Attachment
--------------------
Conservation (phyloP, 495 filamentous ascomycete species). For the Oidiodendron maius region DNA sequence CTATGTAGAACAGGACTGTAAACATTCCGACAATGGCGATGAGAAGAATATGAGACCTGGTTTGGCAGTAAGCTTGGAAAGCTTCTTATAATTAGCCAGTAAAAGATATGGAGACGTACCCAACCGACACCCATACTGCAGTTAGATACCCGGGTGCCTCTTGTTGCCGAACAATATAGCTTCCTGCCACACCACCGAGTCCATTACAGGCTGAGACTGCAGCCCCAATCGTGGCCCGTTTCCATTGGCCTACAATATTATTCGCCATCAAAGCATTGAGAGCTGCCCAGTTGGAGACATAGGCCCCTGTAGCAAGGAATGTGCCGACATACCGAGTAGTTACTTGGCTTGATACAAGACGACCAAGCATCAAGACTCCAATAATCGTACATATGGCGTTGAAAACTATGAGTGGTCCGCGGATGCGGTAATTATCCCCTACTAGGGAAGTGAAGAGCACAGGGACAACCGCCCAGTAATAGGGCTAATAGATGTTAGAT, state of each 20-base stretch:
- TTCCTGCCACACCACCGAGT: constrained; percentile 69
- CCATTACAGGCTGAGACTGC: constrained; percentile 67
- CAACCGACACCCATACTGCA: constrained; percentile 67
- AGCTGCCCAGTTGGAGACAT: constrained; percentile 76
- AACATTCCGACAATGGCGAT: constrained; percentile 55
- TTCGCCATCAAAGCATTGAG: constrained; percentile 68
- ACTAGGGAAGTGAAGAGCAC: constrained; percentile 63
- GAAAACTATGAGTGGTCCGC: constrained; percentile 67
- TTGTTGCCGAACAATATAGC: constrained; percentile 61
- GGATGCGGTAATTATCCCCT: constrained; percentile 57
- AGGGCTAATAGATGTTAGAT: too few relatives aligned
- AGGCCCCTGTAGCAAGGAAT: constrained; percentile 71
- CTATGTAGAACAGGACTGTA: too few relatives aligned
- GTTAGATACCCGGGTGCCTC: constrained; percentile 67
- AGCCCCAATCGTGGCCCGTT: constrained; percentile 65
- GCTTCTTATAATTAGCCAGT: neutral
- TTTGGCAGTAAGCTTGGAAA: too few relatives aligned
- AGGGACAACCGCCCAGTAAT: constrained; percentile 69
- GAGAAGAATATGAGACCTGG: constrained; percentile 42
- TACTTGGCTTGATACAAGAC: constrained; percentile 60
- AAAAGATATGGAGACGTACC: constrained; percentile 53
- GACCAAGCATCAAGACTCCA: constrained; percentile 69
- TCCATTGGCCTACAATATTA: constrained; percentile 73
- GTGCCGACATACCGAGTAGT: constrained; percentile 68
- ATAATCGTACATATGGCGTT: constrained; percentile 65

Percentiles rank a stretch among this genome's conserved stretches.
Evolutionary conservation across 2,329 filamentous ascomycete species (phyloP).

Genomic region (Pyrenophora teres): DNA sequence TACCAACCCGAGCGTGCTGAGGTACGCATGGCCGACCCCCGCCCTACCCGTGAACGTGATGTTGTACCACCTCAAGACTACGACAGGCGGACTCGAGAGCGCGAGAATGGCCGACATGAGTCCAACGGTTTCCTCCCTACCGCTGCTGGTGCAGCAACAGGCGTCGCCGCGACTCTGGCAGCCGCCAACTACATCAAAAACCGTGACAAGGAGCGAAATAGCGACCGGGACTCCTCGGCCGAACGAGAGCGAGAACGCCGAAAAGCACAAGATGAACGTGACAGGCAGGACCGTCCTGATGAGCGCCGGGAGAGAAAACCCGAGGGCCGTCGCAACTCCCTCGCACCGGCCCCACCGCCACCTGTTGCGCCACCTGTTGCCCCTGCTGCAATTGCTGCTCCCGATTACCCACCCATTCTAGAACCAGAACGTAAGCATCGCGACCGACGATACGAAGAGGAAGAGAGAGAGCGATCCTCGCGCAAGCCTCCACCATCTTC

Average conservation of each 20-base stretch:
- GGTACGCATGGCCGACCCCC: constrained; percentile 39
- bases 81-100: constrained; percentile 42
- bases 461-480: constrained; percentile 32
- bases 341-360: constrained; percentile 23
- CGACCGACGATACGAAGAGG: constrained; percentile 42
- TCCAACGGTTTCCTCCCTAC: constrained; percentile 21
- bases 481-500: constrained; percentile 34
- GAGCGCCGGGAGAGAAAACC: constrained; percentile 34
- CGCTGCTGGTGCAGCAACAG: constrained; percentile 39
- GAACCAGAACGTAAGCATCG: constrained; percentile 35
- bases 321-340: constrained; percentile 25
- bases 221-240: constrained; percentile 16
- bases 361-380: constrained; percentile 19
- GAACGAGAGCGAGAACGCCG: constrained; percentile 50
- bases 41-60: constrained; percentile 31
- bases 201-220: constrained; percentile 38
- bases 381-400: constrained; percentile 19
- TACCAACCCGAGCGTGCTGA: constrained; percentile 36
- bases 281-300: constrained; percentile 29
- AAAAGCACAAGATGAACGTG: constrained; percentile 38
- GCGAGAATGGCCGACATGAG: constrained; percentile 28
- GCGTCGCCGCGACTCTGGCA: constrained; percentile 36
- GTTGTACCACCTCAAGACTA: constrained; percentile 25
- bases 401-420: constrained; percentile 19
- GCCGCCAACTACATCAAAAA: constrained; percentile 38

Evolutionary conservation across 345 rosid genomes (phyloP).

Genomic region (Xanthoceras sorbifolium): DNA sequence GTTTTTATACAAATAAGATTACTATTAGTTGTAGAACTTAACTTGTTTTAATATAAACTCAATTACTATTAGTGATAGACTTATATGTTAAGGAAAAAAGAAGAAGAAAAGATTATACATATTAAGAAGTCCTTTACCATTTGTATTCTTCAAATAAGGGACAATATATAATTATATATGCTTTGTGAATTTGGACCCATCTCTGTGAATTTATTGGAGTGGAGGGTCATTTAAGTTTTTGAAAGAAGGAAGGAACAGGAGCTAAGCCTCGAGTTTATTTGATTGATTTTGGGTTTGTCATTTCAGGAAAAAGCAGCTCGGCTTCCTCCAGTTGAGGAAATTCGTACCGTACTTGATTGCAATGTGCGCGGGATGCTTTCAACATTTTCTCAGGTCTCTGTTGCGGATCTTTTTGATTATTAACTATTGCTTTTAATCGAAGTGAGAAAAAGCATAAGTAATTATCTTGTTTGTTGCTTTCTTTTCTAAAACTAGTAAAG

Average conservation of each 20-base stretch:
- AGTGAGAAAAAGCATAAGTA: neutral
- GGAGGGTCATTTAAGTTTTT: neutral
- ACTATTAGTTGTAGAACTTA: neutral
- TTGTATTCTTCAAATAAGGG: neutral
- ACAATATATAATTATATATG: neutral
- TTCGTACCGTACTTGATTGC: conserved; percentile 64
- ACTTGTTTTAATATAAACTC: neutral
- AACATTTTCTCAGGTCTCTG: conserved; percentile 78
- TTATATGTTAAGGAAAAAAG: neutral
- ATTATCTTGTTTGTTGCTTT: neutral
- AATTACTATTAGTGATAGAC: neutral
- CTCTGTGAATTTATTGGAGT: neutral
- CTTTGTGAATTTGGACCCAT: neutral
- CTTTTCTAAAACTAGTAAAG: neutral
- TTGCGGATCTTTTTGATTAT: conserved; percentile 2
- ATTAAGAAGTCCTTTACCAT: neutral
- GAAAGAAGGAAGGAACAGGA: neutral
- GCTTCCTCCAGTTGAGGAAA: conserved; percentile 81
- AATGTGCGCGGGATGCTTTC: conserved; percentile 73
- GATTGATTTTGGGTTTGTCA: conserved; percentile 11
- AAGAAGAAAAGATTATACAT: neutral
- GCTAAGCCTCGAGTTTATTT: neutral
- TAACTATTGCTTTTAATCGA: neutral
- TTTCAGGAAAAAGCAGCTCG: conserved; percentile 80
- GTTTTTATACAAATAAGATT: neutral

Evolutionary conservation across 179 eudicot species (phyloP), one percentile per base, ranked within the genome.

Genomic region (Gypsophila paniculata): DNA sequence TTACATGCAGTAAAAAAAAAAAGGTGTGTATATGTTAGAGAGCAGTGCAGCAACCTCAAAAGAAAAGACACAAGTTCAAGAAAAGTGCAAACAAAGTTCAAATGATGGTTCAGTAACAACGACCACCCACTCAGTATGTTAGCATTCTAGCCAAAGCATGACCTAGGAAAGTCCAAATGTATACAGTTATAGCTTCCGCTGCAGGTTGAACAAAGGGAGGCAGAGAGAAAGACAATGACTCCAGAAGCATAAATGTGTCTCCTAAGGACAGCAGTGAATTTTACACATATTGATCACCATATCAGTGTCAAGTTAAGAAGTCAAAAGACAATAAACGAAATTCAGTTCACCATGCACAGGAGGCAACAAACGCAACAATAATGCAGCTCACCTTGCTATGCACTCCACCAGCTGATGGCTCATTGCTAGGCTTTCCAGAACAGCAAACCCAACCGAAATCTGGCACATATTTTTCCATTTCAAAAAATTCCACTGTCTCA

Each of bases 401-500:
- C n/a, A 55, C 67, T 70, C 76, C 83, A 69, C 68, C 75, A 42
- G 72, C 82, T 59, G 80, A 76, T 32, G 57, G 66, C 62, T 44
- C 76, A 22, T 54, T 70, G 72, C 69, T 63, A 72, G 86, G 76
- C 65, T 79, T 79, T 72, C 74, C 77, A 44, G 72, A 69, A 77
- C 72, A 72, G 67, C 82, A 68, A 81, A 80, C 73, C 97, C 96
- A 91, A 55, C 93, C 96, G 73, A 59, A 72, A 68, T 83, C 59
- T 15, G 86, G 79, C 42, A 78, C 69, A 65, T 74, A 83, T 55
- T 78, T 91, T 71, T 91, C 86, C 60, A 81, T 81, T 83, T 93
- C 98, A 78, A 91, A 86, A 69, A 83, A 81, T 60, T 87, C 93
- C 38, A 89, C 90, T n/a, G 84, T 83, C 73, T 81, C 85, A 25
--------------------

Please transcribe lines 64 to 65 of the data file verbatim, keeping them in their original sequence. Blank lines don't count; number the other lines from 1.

- TTCGTACCGTACTTGATTGC: conserved; percentile 64
- ACTTGTTTTAATATAAACTC: neutral